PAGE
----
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Growing up I quickly realised that the education system for some individuals wasn’t a nice place. In a world where too often we focus on exam results and for children to learn it and repeat it, too many children have been unable to have their own personal needs met.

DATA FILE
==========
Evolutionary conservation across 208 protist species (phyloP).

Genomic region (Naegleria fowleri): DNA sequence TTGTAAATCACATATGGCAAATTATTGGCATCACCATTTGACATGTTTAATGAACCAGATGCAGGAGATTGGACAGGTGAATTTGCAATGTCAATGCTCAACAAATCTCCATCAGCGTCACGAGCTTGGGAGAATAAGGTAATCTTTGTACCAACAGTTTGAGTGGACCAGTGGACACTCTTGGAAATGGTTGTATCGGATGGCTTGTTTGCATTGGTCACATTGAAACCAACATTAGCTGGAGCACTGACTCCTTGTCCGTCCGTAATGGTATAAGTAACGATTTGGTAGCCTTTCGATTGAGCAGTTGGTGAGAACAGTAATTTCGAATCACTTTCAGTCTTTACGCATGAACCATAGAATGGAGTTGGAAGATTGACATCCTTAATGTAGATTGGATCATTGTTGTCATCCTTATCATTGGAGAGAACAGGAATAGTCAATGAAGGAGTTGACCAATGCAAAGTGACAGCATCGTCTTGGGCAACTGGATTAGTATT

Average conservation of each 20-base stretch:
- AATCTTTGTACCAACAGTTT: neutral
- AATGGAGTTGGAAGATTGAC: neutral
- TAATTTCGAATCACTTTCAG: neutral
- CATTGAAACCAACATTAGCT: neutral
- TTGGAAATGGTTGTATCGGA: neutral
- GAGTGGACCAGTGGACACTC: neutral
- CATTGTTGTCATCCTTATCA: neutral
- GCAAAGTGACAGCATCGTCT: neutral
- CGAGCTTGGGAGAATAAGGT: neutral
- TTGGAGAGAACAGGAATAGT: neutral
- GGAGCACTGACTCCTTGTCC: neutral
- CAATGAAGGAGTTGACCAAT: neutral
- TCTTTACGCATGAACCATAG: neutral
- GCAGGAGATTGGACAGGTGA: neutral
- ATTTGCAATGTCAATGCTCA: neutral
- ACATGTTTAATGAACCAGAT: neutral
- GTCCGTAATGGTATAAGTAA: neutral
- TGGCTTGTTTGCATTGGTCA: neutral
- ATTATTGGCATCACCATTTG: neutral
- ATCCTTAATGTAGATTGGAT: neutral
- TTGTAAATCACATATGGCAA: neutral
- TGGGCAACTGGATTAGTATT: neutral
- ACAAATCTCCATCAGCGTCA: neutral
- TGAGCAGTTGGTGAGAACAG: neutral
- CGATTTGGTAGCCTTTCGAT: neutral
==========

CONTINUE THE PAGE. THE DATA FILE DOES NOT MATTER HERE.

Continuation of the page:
I myself struggled within education and the lack of help from adults who I was supposed to look up to was alarming. I struggled to build meaningful relationships with adults, as many teachers looked at me as the ‘class clown’ and made no real attempts to help me with the other issues that were impacting upon my education. Growing up I found that because a lot of things came naturally to me, I never wanted to make any real effort towards my improvements. I continued to drift through the years, always scoring high but never quite high enough to where I was supposed to be. Never was I pushed or motivated by any teachers willing to look hard enough at the real problems I was facing outside of education. In year 11, after I had just received great GCSE results, my head of sixth form proceeded to tell my new head teacher that “this boy could choose any Russell group uni he wants, but I guarantee he goes to the university of class clowns”. Now although a lot of the laziness and complacency was my own doing, I am struck by the realisation that not once did any teacher throughout my journey even strike up a conversation as to WHY! Why did I not try? Why did I continue to find myself in trouble? All questions I could have easily answered, but a lot of teachers were not bothered to ask those questions.